Monday, 2 April 2012

The Fires of Heaven - Chapters 28-32

In this section, several characters find themselves trapped in good circumstances.
Gareth knows he’ll never leave Salidar, but figures he has little to lose now. Gareth’s perspective is entertaining, providing keen insight into the politics and earning respect for the no-nonsense approach while surrounding by schemers. If for some reason readers didn’t take to Siuan, they will take to Gareth in opposition as he makes Siuan clean his boots. Gareth getting the upper hand over the Aes Sedai in his bargaining is fun to watch as well. Gareth has acquired reader’s sympathy by his ill treatment at the hands of Morgase and Rahvin. So long as Morgase, Elayne and Thom remain to remind readers of how things were in Caemlyn before the bad times, Gareth is likely to retain that sympathy.
Min turns the tables on both of them by telling Siuan she must stay near him or they will both die. The most likely reason is that without her cleaning duties to occupy her, her role guiding the rebels would be found out by the villains, and they would put an end to her. Min’s Viewing doesn’t specify a particular occasion, it is a warning against a certain behaviour, -staying away from Gareth for too far or too long- that may create an irreversible situation that ends with her death.
Kadere can’t understand why Isendre can’t seduce Rand. When he learns Isendre’s suspicions that Aviendha got there first, there is nothing left for him but to murder her. Kadere believes that the way to control Rand is through sexual relations with women that Kadere controls.
Rand discovers he is wealthy, possibly as wealthy as any man in the world. Aiel law gives him ownership of 1/50th of everything in the Stone of Tear, and of the kingdom itself since they surrendered to him. Tairen law doesn’t cover the eventual return of the Dragon Reborn, or any other conqueror who takes over the Stone; it has always been assumed the High Lords would rule forevermore. No one was likely to argue against Rand taking anything he wants, so an imposed limit of 1/50th is actually in their favour.
Wealth is a dangerous advantage to give a character. Buying off the opposition can offer a way out of many situations, so there always has to be some means of keeping this advantage in check. In Elayne’s case, she is in a remote location where her wealth cannot be used and her title carries the danger of abduction. Moiraine’s letters of rights can allow spies to track her down. Separating the character from the source of their wealth, often making the leave home, is usually sufficient to remove this advantage. Wealth often provokes resentment or other negative emotions in the reader. Most nobles and wealthy people in the series have had unfavourable portrayals. Rand’s earlier instinct was to feed the refugees in Cairhien, which somewhat removes any negative association with the so-called nobility, so readers might assume that his wealth will be put to that purpose.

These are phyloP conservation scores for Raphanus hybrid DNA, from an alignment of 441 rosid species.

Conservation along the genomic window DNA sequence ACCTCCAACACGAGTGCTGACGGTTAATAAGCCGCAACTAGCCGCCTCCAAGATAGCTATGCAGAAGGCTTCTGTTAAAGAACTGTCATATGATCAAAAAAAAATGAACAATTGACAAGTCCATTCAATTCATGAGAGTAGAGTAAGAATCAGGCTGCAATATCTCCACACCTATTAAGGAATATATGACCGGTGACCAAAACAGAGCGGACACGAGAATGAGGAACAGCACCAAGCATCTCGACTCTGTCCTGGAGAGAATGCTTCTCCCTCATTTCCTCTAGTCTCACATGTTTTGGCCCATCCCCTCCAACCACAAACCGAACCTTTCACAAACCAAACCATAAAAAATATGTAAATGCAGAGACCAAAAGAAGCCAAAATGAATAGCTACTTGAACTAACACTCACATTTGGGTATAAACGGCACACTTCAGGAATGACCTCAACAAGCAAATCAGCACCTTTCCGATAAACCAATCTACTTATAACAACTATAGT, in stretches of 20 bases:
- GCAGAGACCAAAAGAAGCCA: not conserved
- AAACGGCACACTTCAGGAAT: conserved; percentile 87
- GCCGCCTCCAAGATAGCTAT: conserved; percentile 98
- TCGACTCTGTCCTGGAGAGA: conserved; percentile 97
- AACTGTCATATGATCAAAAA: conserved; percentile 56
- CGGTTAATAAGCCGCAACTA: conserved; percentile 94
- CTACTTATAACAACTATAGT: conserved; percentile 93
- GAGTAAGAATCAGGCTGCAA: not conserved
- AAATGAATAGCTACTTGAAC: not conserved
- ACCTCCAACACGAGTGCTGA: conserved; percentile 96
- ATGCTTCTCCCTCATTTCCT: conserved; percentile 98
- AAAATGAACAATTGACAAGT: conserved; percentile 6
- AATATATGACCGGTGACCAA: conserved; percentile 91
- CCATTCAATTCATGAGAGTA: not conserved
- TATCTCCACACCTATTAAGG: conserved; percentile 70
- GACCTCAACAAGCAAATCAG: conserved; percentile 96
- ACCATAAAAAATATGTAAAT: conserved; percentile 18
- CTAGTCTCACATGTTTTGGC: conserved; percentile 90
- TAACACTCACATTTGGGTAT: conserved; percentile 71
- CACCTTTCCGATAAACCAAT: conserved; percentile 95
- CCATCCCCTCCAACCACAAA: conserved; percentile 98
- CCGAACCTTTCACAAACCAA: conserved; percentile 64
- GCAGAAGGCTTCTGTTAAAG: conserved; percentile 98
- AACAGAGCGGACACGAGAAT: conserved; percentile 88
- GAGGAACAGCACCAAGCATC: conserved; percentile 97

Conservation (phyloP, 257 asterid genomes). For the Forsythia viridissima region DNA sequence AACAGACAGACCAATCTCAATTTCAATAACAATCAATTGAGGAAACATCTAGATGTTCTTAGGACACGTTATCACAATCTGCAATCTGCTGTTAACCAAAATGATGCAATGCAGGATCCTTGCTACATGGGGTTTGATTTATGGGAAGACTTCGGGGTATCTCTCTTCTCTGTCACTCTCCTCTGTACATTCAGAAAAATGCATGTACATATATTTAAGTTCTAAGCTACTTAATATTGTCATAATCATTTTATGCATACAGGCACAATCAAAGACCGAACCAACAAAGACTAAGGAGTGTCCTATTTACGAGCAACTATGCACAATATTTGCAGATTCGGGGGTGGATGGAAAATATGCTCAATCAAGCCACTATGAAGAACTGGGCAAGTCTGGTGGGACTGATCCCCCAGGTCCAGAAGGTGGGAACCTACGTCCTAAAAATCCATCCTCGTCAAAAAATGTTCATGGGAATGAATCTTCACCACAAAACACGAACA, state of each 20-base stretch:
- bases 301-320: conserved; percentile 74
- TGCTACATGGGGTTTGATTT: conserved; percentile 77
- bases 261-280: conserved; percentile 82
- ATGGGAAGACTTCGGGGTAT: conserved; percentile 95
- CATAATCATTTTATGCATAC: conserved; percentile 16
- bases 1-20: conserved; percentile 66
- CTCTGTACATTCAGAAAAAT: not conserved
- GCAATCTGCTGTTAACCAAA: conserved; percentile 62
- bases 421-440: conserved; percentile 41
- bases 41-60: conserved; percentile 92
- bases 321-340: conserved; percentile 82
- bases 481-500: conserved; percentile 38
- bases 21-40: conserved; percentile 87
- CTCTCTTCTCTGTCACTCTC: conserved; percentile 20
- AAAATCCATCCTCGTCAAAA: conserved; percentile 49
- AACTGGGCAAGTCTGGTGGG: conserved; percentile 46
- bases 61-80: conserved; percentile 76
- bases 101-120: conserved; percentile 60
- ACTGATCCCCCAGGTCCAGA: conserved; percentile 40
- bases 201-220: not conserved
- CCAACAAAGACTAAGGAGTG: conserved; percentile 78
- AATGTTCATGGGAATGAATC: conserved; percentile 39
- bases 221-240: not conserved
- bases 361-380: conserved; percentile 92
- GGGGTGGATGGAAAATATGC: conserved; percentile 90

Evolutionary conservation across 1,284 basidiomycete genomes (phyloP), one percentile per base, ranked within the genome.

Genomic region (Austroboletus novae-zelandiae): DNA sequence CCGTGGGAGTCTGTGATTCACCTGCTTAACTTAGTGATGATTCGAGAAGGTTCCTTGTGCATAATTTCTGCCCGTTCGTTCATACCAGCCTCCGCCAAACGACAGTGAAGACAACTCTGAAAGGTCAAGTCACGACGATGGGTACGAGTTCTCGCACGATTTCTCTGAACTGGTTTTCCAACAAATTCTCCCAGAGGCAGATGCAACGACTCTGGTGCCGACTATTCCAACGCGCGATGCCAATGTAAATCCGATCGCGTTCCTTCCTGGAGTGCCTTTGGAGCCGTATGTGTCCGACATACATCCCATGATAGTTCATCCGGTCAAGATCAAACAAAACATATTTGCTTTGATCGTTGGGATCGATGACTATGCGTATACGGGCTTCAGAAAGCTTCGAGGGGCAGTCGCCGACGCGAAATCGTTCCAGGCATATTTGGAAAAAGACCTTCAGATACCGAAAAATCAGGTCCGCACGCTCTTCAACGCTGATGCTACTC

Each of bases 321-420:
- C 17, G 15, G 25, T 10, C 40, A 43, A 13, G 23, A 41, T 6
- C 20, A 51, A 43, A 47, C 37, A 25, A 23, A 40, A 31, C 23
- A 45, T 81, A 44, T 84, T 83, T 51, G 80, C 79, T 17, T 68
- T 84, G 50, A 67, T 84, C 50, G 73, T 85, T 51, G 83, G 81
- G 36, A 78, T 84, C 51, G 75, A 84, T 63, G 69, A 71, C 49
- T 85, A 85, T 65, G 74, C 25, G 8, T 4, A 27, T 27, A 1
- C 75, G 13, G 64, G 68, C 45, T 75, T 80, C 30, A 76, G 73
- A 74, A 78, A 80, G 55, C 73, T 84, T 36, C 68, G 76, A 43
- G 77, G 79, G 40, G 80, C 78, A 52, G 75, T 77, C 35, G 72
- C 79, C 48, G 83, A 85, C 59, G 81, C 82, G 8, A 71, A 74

Rand’s naiveté mirrors my own when I first read this series, never seeing Aviendha’s attraction to him despite the earlier emphasis, and thinking marriage was the only logical outcome. Rand’s later comment reflects all-too familiar entitlement: She can’t really mean never again. This book, more than any of the previous ones has honed in on male-female relationships, since Rand’s love life plays such a pivotal role. The author skillfully captures the good, bad, and humourous sides of relationships.
The Seanchan make a surprise appearance, and Aviendha demonstrates how enemies should be treated. Rand agrees that he needs to be harder.
I’ll analyze a paragraph relating to desperation, when Rand is hauling Aviendha from cold water. Desperation is tricky to portray, it easily veers towards parodying itself.
Got to pull her out. He crawled backward, hauling at her. She was a dead weight, sliding slowly out of the water. Don’t care if the ice scrapes her. Better that than freezing or drowning. Back. Keep moving. If you quit, she dies. Keep moving, burn you! Crawling. Pulling with his legs, pushing with one hand. The other locked in Aviendha’s hair; no time to get a better grip; she could not feel it anyway. You’ve had it easy for too long. Lords kneeling, and gai’shain running to fetch your wine, and Moiraine doing as she’s told. Back. Time to do something yourself, if you still can. Move, you flaming fatherless son of a spavined goat! Keep moving!
The sentences are clipped short, emphasizing action instead of the lengthy wordy sentences we are used to.  The lack of detail in each short sentence creates fear in the reader as they wonder what is happening. The seriousness is belied by certain words: Got to, dead, don’t care, if you quit, she dies, no time, she could not feel it, keep moving, move! Rand makes several choices between bad and worse outcomes: scrapes vs. drowning; freezing vs. getting a better grip; effort vs. quit. The imagery shows slowness and difficulty of movement: crawled, hauled, dead weight, slowly, back, crawling, pushing with one hand, locked, could not feel it. Rand’s building personal turmoil is revealed as he needs to save her, curses himself for fatigue, admonishes himself for having helpers, taunts himself for laziness, and finally lashes out with a long string of curses.
Writing Lessons:
Build up the emotion to show your character’s desperation.

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